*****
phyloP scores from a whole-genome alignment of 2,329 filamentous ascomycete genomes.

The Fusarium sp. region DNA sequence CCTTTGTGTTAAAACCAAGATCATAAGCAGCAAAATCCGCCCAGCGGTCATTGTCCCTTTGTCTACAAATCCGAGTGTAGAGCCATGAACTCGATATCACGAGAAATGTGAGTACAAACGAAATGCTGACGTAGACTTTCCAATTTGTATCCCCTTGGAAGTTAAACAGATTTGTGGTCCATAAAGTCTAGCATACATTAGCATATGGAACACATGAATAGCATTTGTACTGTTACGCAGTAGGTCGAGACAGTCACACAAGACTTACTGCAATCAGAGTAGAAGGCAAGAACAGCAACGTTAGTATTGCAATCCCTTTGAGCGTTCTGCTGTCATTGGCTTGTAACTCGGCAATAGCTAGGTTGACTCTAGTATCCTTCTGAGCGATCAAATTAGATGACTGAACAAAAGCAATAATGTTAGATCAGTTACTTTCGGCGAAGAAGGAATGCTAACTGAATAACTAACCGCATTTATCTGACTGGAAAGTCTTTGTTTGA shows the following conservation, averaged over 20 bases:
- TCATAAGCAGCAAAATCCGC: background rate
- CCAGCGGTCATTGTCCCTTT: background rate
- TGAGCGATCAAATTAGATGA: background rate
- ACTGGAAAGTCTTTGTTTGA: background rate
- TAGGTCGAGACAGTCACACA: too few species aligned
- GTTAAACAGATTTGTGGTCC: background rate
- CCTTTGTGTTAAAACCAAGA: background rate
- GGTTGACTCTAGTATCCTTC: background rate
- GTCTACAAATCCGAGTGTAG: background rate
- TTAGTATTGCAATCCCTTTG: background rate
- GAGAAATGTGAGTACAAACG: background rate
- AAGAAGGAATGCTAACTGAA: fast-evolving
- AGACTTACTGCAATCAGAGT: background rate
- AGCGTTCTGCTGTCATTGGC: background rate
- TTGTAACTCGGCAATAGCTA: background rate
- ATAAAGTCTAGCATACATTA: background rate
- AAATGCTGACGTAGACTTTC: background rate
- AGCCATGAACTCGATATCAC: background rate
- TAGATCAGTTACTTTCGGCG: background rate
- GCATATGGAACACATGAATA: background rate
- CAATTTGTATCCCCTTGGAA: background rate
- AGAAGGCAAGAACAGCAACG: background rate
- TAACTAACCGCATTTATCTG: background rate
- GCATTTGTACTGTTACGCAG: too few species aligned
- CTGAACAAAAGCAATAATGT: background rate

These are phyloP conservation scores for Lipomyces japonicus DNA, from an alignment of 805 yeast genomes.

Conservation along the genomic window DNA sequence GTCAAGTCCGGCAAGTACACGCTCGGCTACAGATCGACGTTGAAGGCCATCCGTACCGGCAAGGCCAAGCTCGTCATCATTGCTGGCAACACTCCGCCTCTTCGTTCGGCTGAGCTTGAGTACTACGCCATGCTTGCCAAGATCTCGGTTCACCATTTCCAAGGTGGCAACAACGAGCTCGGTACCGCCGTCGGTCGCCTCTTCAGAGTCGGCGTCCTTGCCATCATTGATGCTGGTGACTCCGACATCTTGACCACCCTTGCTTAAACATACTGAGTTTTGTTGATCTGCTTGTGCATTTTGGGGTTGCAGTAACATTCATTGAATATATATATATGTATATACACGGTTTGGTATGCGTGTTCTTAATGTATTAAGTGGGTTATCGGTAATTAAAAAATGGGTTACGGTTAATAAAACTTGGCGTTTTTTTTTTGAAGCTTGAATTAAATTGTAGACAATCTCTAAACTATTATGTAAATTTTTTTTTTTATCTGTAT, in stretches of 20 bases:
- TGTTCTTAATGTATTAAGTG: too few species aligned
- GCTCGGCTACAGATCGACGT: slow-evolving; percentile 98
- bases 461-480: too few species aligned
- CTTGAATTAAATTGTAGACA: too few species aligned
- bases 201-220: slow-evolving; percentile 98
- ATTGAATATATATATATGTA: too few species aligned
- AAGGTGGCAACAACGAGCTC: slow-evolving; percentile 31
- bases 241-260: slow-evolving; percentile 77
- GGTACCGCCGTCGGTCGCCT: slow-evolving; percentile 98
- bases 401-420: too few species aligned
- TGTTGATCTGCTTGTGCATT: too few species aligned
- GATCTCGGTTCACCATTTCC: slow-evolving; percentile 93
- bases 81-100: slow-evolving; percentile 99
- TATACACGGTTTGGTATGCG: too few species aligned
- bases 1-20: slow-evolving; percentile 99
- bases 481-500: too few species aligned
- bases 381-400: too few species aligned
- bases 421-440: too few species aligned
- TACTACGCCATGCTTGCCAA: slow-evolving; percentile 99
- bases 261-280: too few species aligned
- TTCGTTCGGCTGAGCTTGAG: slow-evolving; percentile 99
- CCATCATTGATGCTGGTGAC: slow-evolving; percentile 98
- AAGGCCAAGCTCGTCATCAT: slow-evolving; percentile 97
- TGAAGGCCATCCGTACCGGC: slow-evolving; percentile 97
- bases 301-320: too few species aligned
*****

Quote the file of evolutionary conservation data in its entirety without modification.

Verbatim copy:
phyloP scores from a whole-genome alignment of 2,329 filamentous ascomycete genomes.

The Fusarium sp. region DNA sequence CCTTTGTGTTAAAACCAAGATCATAAGCAGCAAAATCCGCCCAGCGGTCATTGTCCCTTTGTCTACAAATCCGAGTGTAGAGCCATGAACTCGATATCACGAGAAATGTGAGTACAAACGAAATGCTGACGTAGACTTTCCAATTTGTATCCCCTTGGAAGTTAAACAGATTTGTGGTCCATAAAGTCTAGCATACATTAGCATATGGAACACATGAATAGCATTTGTACTGTTACGCAGTAGGTCGAGACAGTCACACAAGACTTACTGCAATCAGAGTAGAAGGCAAGAACAGCAACGTTAGTATTGCAATCCCTTTGAGCGTTCTGCTGTCATTGGCTTGTAACTCGGCAATAGCTAGGTTGACTCTAGTATCCTTCTGAGCGATCAAATTAGATGACTGAACAAAAGCAATAATGTTAGATCAGTTACTTTCGGCGAAGAAGGAATGCTAACTGAATAACTAACCGCATTTATCTGACTGGAAAGTCTTTGTTTGA shows the following conservation, averaged over 20 bases:
- TCATAAGCAGCAAAATCCGC: background rate
- CCAGCGGTCATTGTCCCTTT: background rate
- TGAGCGATCAAATTAGATGA: background rate
- ACTGGAAAGTCTTTGTTTGA: background rate
- TAGGTCGAGACAGTCACACA: too few species aligned
- GTTAAACAGATTTGTGGTCC: background rate
- CCTTTGTGTTAAAACCAAGA: background rate
- GGTTGACTCTAGTATCCTTC: background rate
- GTCTACAAATCCGAGTGTAG: background rate
- TTAGTATTGCAATCCCTTTG: background rate
- GAGAAATGTGAGTACAAACG: background rate
- AAGAAGGAATGCTAACTGAA: fast-evolving
- AGACTTACTGCAATCAGAGT: background rate
- AGCGTTCTGCTGTCATTGGC: background rate
- TTGTAACTCGGCAATAGCTA: background rate
- ATAAAGTCTAGCATACATTA: background rate
- AAATGCTGACGTAGACTTTC: background rate
- AGCCATGAACTCGATATCAC: background rate
- TAGATCAGTTACTTTCGGCG: background rate
- GCATATGGAACACATGAATA: background rate
- CAATTTGTATCCCCTTGGAA: background rate
- AGAAGGCAAGAACAGCAACG: background rate
- TAACTAACCGCATTTATCTG: background rate
- GCATTTGTACTGTTACGCAG: too few species aligned
- CTGAACAAAAGCAATAATGT: background rate

These are phyloP conservation scores for Lipomyces japonicus DNA, from an alignment of 805 yeast genomes.

Conservation along the genomic window DNA sequence GTCAAGTCCGGCAAGTACACGCTCGGCTACAGATCGACGTTGAAGGCCATCCGTACCGGCAAGGCCAAGCTCGTCATCATTGCTGGCAACACTCCGCCTCTTCGTTCGGCTGAGCTTGAGTACTACGCCATGCTTGCCAAGATCTCGGTTCACCATTTCCAAGGTGGCAACAACGAGCTCGGTACCGCCGTCGGTCGCCTCTTCAGAGTCGGCGTCCTTGCCATCATTGATGCTGGTGACTCCGACATCTTGACCACCCTTGCTTAAACATACTGAGTTTTGTTGATCTGCTTGTGCATTTTGGGGTTGCAGTAACATTCATTGAATATATATATATGTATATACACGGTTTGGTATGCGTGTTCTTAATGTATTAAGTGGGTTATCGGTAATTAAAAAATGGGTTACGGTTAATAAAACTTGGCGTTTTTTTTTTGAAGCTTGAATTAAATTGTAGACAATCTCTAAACTATTATGTAAATTTTTTTTTTTATCTGTAT, in stretches of 20 bases:
- TGTTCTTAATGTATTAAGTG: too few species aligned
- GCTCGGCTACAGATCGACGT: slow-evolving; percentile 98
- bases 461-480: too few species aligned
- CTTGAATTAAATTGTAGACA: too few species aligned
- bases 201-220: slow-evolving; percentile 98
- ATTGAATATATATATATGTA: too few species aligned
- AAGGTGGCAACAACGAGCTC: slow-evolving; percentile 31
- bases 241-260: slow-evolving; percentile 77
- GGTACCGCCGTCGGTCGCCT: slow-evolving; percentile 98
- bases 401-420: too few species aligned
- TGTTGATCTGCTTGTGCATT: too few species aligned
- GATCTCGGTTCACCATTTCC: slow-evolving; percentile 93
- bases 81-100: slow-evolving; percentile 99
- TATACACGGTTTGGTATGCG: too few species aligned
- bases 1-20: slow-evolving; percentile 99
- bases 481-500: too few species aligned
- bases 381-400: too few species aligned
- bases 421-440: too few species aligned
- TACTACGCCATGCTTGCCAA: slow-evolving; percentile 99
- bases 261-280: too few species aligned
- TTCGTTCGGCTGAGCTTGAG: slow-evolving; percentile 99
- CCATCATTGATGCTGGTGAC: slow-evolving; percentile 98
- AAGGCCAAGCTCGTCATCAT: slow-evolving; percentile 97
- TGAAGGCCATCCGTACCGGC: slow-evolving; percentile 97
- bases 301-320: too few species aligned